God’s Marketing Strategy

Elim December 23 2018

the Dilemma of Joy, Christmas Dilemma by the Skit Guys (skitguys.com)

Luke 2:8-20

“Oh there’s no place like home for the holidays…”  That is what I was singing to myself as I was fighting the crowds in Costco and then the traffic outside.  Better to be at home and not shopping.  It was crazy on Saturday!

Especially at this time of year stores, merchants, marketers, are all pounding us with advertisements trying to get us to spend our money on their products.  And their marketing is pretty clever.  Reba and I have our favorite commercials.  Car commercials are not about cars, but about lifestyles and luxury.  Insurance commercials are quite entertaining and clever.  Marketing.  Getting your brand recognized and desirable.  Getting your name out there.  In the same vane, every year I look forward to watching Super Bowl commercials, regardless of which teams play.  Advertisers and marketers are pretty clever in getting their name out to us.    

But God’s style of marketing is different.  

It is amazing that God deliberately chose “premodern days” to do something wonderful and new in our world.  The timing for God to enter our world and defeat evil was not choreographed to follow the discovery and invention of space age communications and lightning fast internet providers.  There were no selfies with baby Jesus and his young parents.  No Twitter or Instagram announcements and photos.  Modern day news reporters with TV cameras and satellite connections were not in Bethlehem covering the breaking news of a new born king.  There was no “breaking news” or pundits trying to explain what was happening in a small out-of-the-way town called Bethlehem.  

The first announcement of Jesus’ birth was by an angel, followed by an angel choir.  They were not announcing judgment, but God’s mercy and good news!  They were the “breaking news” of the day.  God was on the move.  Quietly.  Subtly.  God was slipping into the world in a most unusual, unexpected way.  God was born as a baby boy in a small town bustling with people.  God was born in a dusty, smelly corner of the world out of sight and unnoticed by most of the world.  Except for a small band of shepherds whose quiet evening was shattered with the incredibly, unbelievable news of the birth of Messiah!  God certainly does work in marvelous, mysterious ways!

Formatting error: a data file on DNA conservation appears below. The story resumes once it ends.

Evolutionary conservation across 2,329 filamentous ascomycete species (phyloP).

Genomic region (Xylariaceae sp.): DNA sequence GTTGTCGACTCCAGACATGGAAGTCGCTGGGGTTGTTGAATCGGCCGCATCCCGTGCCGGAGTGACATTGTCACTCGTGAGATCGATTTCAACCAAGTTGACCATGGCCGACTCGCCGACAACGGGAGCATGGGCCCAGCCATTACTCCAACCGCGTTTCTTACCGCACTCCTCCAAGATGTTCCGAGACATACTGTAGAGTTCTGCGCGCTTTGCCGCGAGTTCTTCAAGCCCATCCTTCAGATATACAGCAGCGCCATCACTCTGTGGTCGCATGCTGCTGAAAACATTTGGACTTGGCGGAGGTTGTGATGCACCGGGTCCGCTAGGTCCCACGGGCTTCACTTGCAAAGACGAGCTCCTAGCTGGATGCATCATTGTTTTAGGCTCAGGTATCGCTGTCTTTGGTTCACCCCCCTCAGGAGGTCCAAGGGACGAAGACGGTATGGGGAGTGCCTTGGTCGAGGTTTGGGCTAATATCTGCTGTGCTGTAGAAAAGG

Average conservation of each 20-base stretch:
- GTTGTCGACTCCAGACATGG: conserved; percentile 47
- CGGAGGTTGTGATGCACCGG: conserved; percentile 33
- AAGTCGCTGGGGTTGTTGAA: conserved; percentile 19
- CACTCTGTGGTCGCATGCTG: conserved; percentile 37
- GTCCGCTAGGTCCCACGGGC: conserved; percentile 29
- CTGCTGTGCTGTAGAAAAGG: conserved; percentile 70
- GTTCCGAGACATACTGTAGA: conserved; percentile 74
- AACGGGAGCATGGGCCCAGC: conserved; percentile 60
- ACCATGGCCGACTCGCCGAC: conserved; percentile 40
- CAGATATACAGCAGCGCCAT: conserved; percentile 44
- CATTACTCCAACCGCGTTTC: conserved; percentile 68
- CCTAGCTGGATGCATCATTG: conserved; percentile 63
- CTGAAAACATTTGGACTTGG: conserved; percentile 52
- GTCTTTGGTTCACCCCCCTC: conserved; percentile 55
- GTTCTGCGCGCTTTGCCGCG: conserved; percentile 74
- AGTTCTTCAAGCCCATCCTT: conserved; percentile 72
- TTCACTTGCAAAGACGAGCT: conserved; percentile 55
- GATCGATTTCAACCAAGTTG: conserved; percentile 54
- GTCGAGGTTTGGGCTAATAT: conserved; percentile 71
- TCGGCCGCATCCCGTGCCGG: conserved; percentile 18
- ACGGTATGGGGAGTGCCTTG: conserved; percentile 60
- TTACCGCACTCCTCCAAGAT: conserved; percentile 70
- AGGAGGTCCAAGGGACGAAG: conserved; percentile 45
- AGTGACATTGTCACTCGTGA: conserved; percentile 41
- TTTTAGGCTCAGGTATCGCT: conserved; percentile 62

I suppose that not everyone believes that an angel of the Lord broke the silence of a peaceful, non-eventful night for a small band of Palestinian shepherds watching their flocks under star lit skies.  It might be hard to imagine the heavens bursting with sound and light to a small band of nobodies in the middle of nowhere, in the middle of the night.  It seems and sounds absurd—a product of some hopeful child’s imagination, but I believe it.  

I have never seen an angel.  I have never witnessed an angel choir.  My guess is that it was pretty stellar, out of this world, so-to-speak!  

And the recipients?  Those who were directed to find the new born baby and his mom and dad were humble shepherds.  Not nobility.  Not the rich and famous.  No one from Hollywood, no reporters or cable news network executives.  Not even church people—no bishops or clergy, or rabbis or any religious professionals.  No religious folk.  Just a small bunch of guys that lived with their sheep.  Uneducated, probably unwashed, unshaven smelly shepherds.  

They were the ones who heard that first noel!  And they were the ones that made haste to Bethlehem to see this thing that the Lord had made known to them.  Imagine their surprise! First the unexpected medium—an angelic messenger and night-sky-filling angelic choir.  And the message itself was unbelievable.  The Messiah was entering the world quietly and humbly with no human fanfare at all.  No red carpet.  No trumpets.  No royal entourage. No limousine or secret service personnel.  Just a small band of insignificant shepherds.  

They might have felt totally unworthy, totally unqualified to be the first evangelists to share the news of the birth of the Messianic King.  But share they did.  They “spread abroad what they had been told about Jesus.”  The dilemma of joy overrode their fear of public speaking.  And all those who heard their story were amazed.  

Mary and Joseph were taking note.  They had seen some angels themselves and had been told some amazing things about this special boy they were suddenly charged with bringing into the world and raising.  We are not told what Joseph thought.  Quietly observed?  Wondered.  We are told that Mary treasured and held close to her heart what they had shared.  It reaffirmed the message the Angel Gabriel had shared with her nine months earlier.  It backed up the angelic dream Joseph had about who this special child was and what His purpose and mission in life would be.  And I am sure Mary and Joseph spent a few nights talking and wrestling with the meaning of it all.  

One thing is for certain.  They were never the same again.  The shepherds were never the same again.  They were changed.  They became excellent good news bearers!  

We, too, should be good news bearers—sharing what we have seen, heard and experienced of God’s love and grace in Jesus.  Telling the good news of Jesus is not a job for celebrities or cable news anchors.  God uses everyday, ordinary people like you and me.  God chooses the lowly and the humble to show the wonder and power of His love. Let’s get hopping and tell the story of Jesus. 

In Jesus’ name.  Amen. 

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